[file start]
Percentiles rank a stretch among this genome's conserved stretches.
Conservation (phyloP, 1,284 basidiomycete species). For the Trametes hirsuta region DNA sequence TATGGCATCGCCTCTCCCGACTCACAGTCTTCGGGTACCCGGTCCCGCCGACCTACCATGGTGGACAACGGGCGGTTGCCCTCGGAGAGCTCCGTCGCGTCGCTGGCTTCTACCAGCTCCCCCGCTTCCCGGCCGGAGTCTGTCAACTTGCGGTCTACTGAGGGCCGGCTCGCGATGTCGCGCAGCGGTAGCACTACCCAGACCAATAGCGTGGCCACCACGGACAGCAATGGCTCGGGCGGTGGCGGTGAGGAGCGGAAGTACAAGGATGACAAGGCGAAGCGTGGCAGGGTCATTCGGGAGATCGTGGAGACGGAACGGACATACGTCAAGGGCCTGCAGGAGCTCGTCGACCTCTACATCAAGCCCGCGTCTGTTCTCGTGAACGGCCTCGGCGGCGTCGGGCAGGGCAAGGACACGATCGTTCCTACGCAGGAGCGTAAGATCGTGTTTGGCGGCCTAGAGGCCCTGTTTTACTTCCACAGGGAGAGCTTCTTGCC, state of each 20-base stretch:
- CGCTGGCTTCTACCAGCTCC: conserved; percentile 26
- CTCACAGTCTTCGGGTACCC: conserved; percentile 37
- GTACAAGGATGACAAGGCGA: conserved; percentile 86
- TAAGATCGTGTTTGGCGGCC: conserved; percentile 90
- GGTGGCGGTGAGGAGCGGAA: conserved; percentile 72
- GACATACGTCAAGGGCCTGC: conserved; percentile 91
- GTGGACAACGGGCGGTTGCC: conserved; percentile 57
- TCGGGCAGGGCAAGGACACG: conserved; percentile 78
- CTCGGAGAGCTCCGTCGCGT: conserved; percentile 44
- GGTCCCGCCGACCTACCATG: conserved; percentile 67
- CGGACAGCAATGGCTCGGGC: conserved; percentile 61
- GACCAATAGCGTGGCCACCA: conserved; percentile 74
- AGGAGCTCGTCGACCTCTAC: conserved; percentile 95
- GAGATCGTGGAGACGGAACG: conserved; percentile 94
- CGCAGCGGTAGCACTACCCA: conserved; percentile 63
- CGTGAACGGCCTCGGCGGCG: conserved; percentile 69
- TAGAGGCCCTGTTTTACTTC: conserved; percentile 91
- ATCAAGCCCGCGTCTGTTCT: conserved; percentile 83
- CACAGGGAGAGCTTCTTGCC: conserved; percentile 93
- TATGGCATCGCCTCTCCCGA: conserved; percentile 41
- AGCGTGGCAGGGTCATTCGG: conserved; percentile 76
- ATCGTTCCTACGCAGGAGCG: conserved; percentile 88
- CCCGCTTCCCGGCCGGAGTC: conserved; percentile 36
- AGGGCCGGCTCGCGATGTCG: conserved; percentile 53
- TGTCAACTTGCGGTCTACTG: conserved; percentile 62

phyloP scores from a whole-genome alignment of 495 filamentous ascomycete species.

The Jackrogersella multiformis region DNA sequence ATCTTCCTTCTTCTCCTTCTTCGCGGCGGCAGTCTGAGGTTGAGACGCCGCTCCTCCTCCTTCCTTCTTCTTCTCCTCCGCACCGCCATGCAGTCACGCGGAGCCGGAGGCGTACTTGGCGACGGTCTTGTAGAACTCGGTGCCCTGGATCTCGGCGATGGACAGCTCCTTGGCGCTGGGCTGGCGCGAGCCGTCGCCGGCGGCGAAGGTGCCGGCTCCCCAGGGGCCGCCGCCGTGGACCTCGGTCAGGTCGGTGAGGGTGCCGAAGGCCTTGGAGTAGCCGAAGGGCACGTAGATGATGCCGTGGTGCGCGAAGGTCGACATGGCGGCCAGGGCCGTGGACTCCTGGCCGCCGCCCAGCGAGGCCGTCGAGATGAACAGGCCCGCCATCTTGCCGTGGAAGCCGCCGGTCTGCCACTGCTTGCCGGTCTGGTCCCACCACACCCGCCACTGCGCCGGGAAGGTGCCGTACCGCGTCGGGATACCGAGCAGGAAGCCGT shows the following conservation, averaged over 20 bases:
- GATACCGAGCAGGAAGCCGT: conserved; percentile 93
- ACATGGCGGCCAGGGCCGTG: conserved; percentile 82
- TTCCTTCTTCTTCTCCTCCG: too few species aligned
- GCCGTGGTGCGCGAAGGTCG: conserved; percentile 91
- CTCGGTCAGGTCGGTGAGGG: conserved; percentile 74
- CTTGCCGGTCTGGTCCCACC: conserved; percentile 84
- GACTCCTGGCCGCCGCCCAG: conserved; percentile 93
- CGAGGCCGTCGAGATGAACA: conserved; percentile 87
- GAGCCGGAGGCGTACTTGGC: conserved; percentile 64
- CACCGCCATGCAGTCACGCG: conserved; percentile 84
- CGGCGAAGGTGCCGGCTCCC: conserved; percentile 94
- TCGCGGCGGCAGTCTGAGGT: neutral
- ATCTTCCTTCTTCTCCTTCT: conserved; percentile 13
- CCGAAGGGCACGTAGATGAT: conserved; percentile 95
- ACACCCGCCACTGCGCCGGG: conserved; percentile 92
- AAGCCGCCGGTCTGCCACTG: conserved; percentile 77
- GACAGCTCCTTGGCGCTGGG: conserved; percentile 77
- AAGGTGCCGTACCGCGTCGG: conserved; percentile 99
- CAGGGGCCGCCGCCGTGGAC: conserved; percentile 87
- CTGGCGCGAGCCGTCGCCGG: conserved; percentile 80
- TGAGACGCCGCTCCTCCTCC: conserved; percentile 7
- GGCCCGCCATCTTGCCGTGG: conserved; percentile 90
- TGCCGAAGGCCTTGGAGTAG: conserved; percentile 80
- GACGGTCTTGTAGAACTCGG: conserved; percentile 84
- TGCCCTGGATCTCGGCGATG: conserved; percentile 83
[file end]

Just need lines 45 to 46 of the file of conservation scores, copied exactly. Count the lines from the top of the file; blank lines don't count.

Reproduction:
- AAGCCGCCGGTCTGCCACTG: conserved; percentile 77
- GACAGCTCCTTGGCGCTGGG: conserved; percentile 77